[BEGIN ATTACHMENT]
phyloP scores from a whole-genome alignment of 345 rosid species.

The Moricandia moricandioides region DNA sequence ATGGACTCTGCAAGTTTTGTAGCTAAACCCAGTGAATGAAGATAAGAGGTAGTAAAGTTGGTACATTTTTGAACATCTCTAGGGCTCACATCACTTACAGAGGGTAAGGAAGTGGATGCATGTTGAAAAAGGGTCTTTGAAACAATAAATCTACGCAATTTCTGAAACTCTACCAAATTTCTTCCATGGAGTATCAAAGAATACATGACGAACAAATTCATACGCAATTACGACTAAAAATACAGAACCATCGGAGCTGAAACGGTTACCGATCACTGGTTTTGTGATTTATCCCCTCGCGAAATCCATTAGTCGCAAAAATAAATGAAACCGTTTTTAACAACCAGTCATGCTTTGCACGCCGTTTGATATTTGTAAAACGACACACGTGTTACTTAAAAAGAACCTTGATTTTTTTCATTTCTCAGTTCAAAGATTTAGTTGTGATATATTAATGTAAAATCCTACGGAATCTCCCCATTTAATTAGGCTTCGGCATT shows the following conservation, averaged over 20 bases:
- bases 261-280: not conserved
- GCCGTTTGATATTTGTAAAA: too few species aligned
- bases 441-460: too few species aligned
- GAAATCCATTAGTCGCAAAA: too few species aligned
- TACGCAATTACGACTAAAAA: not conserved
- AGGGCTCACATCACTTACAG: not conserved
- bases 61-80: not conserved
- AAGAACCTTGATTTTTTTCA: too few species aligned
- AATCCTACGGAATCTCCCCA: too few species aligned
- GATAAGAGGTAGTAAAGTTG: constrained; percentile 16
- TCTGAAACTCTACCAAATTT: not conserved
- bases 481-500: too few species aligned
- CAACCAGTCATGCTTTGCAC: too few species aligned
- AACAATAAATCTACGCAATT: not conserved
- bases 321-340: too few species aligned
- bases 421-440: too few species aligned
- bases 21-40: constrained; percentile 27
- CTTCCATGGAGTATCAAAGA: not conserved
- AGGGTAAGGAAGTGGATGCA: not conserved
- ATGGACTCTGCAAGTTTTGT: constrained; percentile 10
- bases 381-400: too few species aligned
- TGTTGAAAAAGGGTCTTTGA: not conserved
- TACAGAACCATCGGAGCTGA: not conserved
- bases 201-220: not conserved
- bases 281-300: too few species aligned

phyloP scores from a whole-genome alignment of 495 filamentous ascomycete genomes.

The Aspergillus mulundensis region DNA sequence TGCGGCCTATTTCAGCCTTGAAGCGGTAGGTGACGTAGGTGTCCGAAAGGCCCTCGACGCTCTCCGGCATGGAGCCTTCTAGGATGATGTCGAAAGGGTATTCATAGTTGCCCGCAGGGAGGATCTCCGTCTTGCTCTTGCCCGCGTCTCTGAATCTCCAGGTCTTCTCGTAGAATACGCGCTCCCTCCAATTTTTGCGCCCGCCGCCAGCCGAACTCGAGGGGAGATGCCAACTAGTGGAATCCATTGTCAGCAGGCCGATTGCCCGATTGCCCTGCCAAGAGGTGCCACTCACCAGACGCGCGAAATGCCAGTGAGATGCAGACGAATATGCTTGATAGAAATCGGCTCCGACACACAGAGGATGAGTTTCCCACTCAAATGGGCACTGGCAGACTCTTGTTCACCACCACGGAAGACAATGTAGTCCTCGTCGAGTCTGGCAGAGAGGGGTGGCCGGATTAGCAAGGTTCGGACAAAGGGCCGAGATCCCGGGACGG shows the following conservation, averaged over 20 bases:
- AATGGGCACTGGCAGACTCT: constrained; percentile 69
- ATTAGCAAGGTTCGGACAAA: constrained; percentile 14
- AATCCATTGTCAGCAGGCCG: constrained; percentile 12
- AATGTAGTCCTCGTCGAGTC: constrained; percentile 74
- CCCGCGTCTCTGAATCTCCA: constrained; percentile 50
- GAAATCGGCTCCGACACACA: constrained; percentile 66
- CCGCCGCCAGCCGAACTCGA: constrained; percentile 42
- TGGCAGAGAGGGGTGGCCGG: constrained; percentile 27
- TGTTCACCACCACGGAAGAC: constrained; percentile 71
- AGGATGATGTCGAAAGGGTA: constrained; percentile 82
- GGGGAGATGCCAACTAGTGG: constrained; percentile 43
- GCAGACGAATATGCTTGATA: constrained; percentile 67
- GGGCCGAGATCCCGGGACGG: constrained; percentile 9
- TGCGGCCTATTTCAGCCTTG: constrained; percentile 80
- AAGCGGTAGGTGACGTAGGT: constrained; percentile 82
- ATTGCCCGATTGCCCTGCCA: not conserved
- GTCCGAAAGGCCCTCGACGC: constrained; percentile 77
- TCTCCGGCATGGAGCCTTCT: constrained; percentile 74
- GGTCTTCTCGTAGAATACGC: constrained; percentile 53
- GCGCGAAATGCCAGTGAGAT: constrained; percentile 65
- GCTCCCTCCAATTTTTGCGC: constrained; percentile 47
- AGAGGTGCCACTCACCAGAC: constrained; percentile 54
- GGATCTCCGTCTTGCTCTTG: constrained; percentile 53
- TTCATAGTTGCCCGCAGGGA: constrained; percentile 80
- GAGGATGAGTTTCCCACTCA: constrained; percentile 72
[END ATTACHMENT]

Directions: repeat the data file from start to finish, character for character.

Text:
phyloP scores from a whole-genome alignment of 345 rosid species.

The Moricandia moricandioides region DNA sequence ATGGACTCTGCAAGTTTTGTAGCTAAACCCAGTGAATGAAGATAAGAGGTAGTAAAGTTGGTACATTTTTGAACATCTCTAGGGCTCACATCACTTACAGAGGGTAAGGAAGTGGATGCATGTTGAAAAAGGGTCTTTGAAACAATAAATCTACGCAATTTCTGAAACTCTACCAAATTTCTTCCATGGAGTATCAAAGAATACATGACGAACAAATTCATACGCAATTACGACTAAAAATACAGAACCATCGGAGCTGAAACGGTTACCGATCACTGGTTTTGTGATTTATCCCCTCGCGAAATCCATTAGTCGCAAAAATAAATGAAACCGTTTTTAACAACCAGTCATGCTTTGCACGCCGTTTGATATTTGTAAAACGACACACGTGTTACTTAAAAAGAACCTTGATTTTTTTCATTTCTCAGTTCAAAGATTTAGTTGTGATATATTAATGTAAAATCCTACGGAATCTCCCCATTTAATTAGGCTTCGGCATT shows the following conservation, averaged over 20 bases:
- bases 261-280: not conserved
- GCCGTTTGATATTTGTAAAA: too few species aligned
- bases 441-460: too few species aligned
- GAAATCCATTAGTCGCAAAA: too few species aligned
- TACGCAATTACGACTAAAAA: not conserved
- AGGGCTCACATCACTTACAG: not conserved
- bases 61-80: not conserved
- AAGAACCTTGATTTTTTTCA: too few species aligned
- AATCCTACGGAATCTCCCCA: too few species aligned
- GATAAGAGGTAGTAAAGTTG: constrained; percentile 16
- TCTGAAACTCTACCAAATTT: not conserved
- bases 481-500: too few species aligned
- CAACCAGTCATGCTTTGCAC: too few species aligned
- AACAATAAATCTACGCAATT: not conserved
- bases 321-340: too few species aligned
- bases 421-440: too few species aligned
- bases 21-40: constrained; percentile 27
- CTTCCATGGAGTATCAAAGA: not conserved
- AGGGTAAGGAAGTGGATGCA: not conserved
- ATGGACTCTGCAAGTTTTGT: constrained; percentile 10
- bases 381-400: too few species aligned
- TGTTGAAAAAGGGTCTTTGA: not conserved
- TACAGAACCATCGGAGCTGA: not conserved
- bases 201-220: not conserved
- bases 281-300: too few species aligned

phyloP scores from a whole-genome alignment of 495 filamentous ascomycete genomes.

The Aspergillus mulundensis region DNA sequence TGCGGCCTATTTCAGCCTTGAAGCGGTAGGTGACGTAGGTGTCCGAAAGGCCCTCGACGCTCTCCGGCATGGAGCCTTCTAGGATGATGTCGAAAGGGTATTCATAGTTGCCCGCAGGGAGGATCTCCGTCTTGCTCTTGCCCGCGTCTCTGAATCTCCAGGTCTTCTCGTAGAATACGCGCTCCCTCCAATTTTTGCGCCCGCCGCCAGCCGAACTCGAGGGGAGATGCCAACTAGTGGAATCCATTGTCAGCAGGCCGATTGCCCGATTGCCCTGCCAAGAGGTGCCACTCACCAGACGCGCGAAATGCCAGTGAGATGCAGACGAATATGCTTGATAGAAATCGGCTCCGACACACAGAGGATGAGTTTCCCACTCAAATGGGCACTGGCAGACTCTTGTTCACCACCACGGAAGACAATGTAGTCCTCGTCGAGTCTGGCAGAGAGGGGTGGCCGGATTAGCAAGGTTCGGACAAAGGGCCGAGATCCCGGGACGG shows the following conservation, averaged over 20 bases:
- AATGGGCACTGGCAGACTCT: constrained; percentile 69
- ATTAGCAAGGTTCGGACAAA: constrained; percentile 14
- AATCCATTGTCAGCAGGCCG: constrained; percentile 12
- AATGTAGTCCTCGTCGAGTC: constrained; percentile 74
- CCCGCGTCTCTGAATCTCCA: constrained; percentile 50
- GAAATCGGCTCCGACACACA: constrained; percentile 66
- CCGCCGCCAGCCGAACTCGA: constrained; percentile 42
- TGGCAGAGAGGGGTGGCCGG: constrained; percentile 27
- TGTTCACCACCACGGAAGAC: constrained; percentile 71
- AGGATGATGTCGAAAGGGTA: constrained; percentile 82
- GGGGAGATGCCAACTAGTGG: constrained; percentile 43
- GCAGACGAATATGCTTGATA: constrained; percentile 67
- GGGCCGAGATCCCGGGACGG: constrained; percentile 9
- TGCGGCCTATTTCAGCCTTG: constrained; percentile 80
- AAGCGGTAGGTGACGTAGGT: constrained; percentile 82
- ATTGCCCGATTGCCCTGCCA: not conserved
- GTCCGAAAGGCCCTCGACGC: constrained; percentile 77
- TCTCCGGCATGGAGCCTTCT: constrained; percentile 74
- GGTCTTCTCGTAGAATACGC: constrained; percentile 53
- GCGCGAAATGCCAGTGAGAT: constrained; percentile 65
- GCTCCCTCCAATTTTTGCGC: constrained; percentile 47
- AGAGGTGCCACTCACCAGAC: constrained; percentile 54
- GGATCTCCGTCTTGCTCTTG: constrained; percentile 53
- TTCATAGTTGCCCGCAGGGA: constrained; percentile 80
- GAGGATGAGTTTCCCACTCA: constrained; percentile 72